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7th International Workshop on Feature-Oriented Software Development (FOSD 2016), October 30, 2016, Amsterdam, Netherlands

FOSD 2016 – Proceedings

Contents - Abstracts - Authors


Title Page

Message from the Chairs
Feature orientation is an emerging paradigm of software development. It supports the automatic generation of large-scale software systems from a set of units of functionality, called features. The key idea of feature-oriented software development (FOSD) is to explicitly represent similarities and differences of a family of software systems for a given application domain (e.g., database systems, banking software, text processing systems) with the goal of reusing software artifacts among the family members. Features distinguish different members of the family by their variable parts. A feature is a unit of functionality that satisfies a requirement, represents a design decision, and provides a potential configuration option. A challenge in FOSD is that a feature does not map cleanly to an isolated module of code. Rather, it may affect ("cut across") many components/artifacts of a software system. Furthermore, the decomposition of a software system into its features gives rise to a combinatorial explosion of possible feature combinations and interactions. Research on FOSD has shown that the concept of features pervades all phases of the software life cycle and requires a proper treatment in terms of analysis, design, and programming techniques, methods, languages, and tools, as well as formalisms and theory. Submissions to the workshop were expected to address current scientific topics in these areas to present novel ideas and ongoing efforts in tackling open issues.


Fine-Grained Test Case Prioritization for Integration Testing of Delta-Oriented Software Product Lines
Remo Lachmann, Sascha Lity, Mustafa Al-Hajjaji, Franz Fürchtegott, and Ina Schaefer
(TU Braunschweig, Germany; University of Magdeburg, Germany)
Software product line (SPL) testing is a challenging task, due to the huge number of variants sharing common functionalities to be taken into account for efficient testing. By adopting the concept of regression testing, incremental SPL testing strategies cope with this challenge by exploiting the reuse potential of test artifacts between subsequent variants under test. In previous work, we proposed delta-oriented test case prioritization for incremental SPL integration testing, where differences between architecture test model variants allow for reasoning about the order of reusable test cases to be executed. However, the prioritization left two issues open, namely (1) changes to component behavior are ignored, which may also influence component interactions and, (2) the weighting and ordering of similar test cases result in an unintended clustering of test cases. In this paper, we extend the test case prioritization technique by (1) incorporating changes to component behavior allowing for a more fine-grained analysis and (2) defining a dissimilarity measure to avoid clustered test case orders. We prototyped our test case prioritization technique and evaluated its applicability and effectiveness by means of a case study from the automotive domain showing positive results.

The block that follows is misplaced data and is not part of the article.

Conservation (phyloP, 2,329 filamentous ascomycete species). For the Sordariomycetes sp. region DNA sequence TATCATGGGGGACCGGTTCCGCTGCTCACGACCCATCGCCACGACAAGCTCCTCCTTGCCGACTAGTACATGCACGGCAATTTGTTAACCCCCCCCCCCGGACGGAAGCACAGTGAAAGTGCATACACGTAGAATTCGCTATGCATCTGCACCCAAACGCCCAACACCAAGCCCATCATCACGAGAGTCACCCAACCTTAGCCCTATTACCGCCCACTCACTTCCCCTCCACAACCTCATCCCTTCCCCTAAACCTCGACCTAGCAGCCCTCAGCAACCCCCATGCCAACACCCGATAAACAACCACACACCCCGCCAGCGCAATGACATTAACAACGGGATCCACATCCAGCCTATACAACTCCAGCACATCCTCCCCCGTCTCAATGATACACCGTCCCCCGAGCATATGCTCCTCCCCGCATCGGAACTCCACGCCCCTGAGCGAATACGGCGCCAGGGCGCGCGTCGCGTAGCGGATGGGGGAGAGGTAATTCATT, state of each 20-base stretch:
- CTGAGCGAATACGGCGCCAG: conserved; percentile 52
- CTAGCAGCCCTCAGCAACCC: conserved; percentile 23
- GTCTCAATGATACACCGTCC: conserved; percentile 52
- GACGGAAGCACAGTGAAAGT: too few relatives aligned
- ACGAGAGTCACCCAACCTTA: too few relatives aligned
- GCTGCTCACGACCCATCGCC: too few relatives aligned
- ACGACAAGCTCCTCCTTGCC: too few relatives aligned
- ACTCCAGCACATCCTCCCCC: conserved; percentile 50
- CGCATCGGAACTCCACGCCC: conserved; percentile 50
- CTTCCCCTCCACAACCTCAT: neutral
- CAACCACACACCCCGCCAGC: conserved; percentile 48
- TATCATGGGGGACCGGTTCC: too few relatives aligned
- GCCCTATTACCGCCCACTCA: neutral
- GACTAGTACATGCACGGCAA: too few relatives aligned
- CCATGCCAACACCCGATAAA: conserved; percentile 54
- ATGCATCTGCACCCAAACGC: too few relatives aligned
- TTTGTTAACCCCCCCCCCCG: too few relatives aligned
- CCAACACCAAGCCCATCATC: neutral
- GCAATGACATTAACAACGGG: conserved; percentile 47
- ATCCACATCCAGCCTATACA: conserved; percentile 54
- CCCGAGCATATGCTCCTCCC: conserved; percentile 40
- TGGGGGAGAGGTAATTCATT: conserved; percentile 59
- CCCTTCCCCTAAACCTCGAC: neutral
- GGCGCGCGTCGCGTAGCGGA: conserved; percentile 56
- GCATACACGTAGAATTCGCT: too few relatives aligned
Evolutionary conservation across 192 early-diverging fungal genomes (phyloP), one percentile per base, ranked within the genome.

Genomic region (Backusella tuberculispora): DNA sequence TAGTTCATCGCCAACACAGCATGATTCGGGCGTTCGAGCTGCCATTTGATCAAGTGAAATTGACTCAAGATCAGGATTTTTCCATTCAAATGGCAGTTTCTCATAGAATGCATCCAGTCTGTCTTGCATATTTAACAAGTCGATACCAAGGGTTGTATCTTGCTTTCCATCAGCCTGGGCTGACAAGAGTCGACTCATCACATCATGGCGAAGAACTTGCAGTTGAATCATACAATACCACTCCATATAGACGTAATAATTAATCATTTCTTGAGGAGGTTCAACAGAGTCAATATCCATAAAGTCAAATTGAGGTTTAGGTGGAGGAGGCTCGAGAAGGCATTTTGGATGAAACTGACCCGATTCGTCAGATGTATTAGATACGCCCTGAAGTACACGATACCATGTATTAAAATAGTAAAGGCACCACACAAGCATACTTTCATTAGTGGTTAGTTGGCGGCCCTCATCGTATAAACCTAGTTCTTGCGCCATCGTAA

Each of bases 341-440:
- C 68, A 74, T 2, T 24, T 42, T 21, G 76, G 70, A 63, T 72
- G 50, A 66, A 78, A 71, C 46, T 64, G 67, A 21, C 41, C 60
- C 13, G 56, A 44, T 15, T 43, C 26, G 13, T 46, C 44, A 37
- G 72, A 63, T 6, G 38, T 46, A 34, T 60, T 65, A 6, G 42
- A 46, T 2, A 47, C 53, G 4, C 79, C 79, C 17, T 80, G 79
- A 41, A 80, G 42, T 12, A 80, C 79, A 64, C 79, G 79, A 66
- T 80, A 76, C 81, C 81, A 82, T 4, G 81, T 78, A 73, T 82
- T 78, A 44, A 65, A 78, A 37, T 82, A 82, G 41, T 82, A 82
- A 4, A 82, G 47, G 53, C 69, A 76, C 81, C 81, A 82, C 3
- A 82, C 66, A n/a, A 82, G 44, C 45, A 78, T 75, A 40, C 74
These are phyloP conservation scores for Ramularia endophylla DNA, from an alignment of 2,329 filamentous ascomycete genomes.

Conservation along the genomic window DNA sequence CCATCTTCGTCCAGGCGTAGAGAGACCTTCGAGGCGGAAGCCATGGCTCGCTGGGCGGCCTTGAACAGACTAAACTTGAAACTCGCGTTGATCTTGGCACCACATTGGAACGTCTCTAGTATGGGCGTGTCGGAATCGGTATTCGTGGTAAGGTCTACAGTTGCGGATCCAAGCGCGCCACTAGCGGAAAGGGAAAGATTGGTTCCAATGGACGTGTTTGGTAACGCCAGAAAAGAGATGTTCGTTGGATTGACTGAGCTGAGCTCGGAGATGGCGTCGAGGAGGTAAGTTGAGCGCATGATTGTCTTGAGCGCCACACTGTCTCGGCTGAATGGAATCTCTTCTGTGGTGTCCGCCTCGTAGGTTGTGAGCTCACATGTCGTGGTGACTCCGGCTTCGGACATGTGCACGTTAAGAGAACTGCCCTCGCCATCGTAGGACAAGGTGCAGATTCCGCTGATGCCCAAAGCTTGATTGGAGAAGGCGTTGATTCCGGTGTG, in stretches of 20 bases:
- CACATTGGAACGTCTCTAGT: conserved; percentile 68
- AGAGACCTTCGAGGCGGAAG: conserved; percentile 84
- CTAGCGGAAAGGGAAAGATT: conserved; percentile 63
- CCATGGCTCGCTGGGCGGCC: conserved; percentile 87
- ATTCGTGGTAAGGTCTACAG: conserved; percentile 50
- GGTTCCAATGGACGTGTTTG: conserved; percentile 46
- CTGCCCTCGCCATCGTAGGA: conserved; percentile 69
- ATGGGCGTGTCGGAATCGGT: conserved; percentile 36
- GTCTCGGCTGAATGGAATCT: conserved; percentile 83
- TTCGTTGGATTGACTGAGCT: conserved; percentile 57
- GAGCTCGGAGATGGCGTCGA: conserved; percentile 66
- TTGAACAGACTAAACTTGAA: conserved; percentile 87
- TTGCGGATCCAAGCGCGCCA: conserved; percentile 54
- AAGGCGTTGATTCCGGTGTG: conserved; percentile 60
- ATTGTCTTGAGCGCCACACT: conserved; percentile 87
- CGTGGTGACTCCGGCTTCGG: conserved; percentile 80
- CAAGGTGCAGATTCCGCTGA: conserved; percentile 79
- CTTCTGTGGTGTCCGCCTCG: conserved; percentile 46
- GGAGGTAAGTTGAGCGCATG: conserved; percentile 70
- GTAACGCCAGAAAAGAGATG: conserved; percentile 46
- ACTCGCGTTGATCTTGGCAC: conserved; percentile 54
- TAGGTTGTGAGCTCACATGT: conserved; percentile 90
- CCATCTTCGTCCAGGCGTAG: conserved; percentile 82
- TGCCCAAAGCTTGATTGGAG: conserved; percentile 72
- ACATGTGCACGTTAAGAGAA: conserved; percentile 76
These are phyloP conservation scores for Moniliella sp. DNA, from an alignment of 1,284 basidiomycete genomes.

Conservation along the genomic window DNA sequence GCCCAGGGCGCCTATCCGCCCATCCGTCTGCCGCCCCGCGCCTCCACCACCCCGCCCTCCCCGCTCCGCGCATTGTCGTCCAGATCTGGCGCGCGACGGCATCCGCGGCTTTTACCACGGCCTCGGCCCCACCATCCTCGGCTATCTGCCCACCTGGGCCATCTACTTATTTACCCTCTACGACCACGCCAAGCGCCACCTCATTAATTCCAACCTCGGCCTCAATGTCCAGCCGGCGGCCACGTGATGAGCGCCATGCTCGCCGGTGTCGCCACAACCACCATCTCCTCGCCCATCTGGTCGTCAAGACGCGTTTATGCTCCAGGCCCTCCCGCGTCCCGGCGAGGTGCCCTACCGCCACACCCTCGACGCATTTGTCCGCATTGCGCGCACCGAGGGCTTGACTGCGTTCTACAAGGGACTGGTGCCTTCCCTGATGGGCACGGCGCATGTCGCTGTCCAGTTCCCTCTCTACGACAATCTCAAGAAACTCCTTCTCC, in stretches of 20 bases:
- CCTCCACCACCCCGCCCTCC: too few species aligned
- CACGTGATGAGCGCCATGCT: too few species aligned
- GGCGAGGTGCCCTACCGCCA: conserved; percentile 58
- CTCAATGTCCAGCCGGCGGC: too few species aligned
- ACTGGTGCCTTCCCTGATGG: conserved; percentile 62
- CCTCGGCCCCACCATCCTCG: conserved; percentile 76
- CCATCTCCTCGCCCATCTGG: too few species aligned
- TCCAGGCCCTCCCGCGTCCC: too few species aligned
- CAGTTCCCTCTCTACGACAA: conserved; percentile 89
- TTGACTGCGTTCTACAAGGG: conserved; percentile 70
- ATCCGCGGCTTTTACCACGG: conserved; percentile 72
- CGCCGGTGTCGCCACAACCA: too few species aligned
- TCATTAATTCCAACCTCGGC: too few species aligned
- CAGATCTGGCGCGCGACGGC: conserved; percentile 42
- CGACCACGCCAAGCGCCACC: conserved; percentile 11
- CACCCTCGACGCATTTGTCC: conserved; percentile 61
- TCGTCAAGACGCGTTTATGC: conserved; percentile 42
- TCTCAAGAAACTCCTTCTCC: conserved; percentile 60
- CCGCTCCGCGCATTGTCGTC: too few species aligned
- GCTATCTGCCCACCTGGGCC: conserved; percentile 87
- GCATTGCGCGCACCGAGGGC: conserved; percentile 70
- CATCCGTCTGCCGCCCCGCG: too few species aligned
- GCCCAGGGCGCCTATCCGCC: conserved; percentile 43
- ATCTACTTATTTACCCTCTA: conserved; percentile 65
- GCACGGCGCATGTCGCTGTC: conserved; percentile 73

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Name Resolution Strategies in Variability Realization Languages for Software Product Lines
Sven Schuster, Michael Nieke, and Ina Schaefer
(TU Braunschweig, Germany)
Software Product Lines (SPLs) exploit reuse-in-the-large to enable customization by explicitly modeling commonalities and variabilities of closely related software systems. Different approaches exist to enable SPL development and product creation by using modular languages, such as Feature-Oriented Programming (FOP) (compositional) or Delta-Oriented Programming (DOP) (transformational). These languages incorporate, e.g., object-oriented languages, adding a layer of variability. Creating a variabilityaware Abstract Syntax Graph (ASG), i.e., an ASG that contains the complete variability of the SPL, facilitates family-based analyses and is essential for supporting developers during SPL development. To this end, name resolution has to be performed. However, name resolution for these languages is a challenge as multiple declarations for the same element may occur in different modules. In this paper, we propose four name resolution strategies for compositional and transformational SPL realization languages and discuss their benefits and drawbacks, categorized by relevant application scenarios of the ASG.
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Implicit Constraints in Partial Feature Models
Sofia Ananieva, Matthias Kowal, Thomas Thüm, and Ina Schaefer
(FZI, Germany; TU Braunschweig, Germany)
Developing and maintaining a feature model is a tedious process and gets increasingly difficult with regard to large product lines consisting of thousands of features and constraints. In addition, these large-scale feature models typically involve several stakeholders from different domains during development and maintenance. We aim at supporting such stakeholders by deriving and explaining implicit constraints for partial feature models. A partial feature model can either be a submodel of a feature model representing the full product line or a specific feature model in a set of interrelated models. For every implicit constraint, we generate an explanation exposing which other model parts and constraints interfere with the partial model of interest. Thus, stakeholders are only confronted with a small part of the feature model reducing the complexity while preserving the necessary information about dependencies. Our approach is implemented in the open-source framework FeatureIDE.
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Implementing Delta-Oriented SPLs using PEoPL: An Example Scenario and Case Study
Benjamin Behringer and Moritz Fey
(University of Luxembourg, Luxembourg; Saarland University of Applied Sciences, Germany)
Software product line implementation techniques are complementary. Thus, moving fluidly between them would be beneficial. Our tool PEoPL, a novel instantiation of the MPS language workbench, supports projecting a common variational AST into user-editable projections, each of which represents a different product line implementation technique. PEoPL supports FOP-like, annotative and product projections and allows developers to move fluidly between them. In this paper, we lay the foundation for future delta-oriented projectional editors. We use an example scenario to discuss a mapping of DeltaJ language concepts to the variational AST and operations employed in PEoPL. In a case study, we show that PEoPL is expressive enough to represent DeltaJ product lines, and at the same time supports all delta manipulations.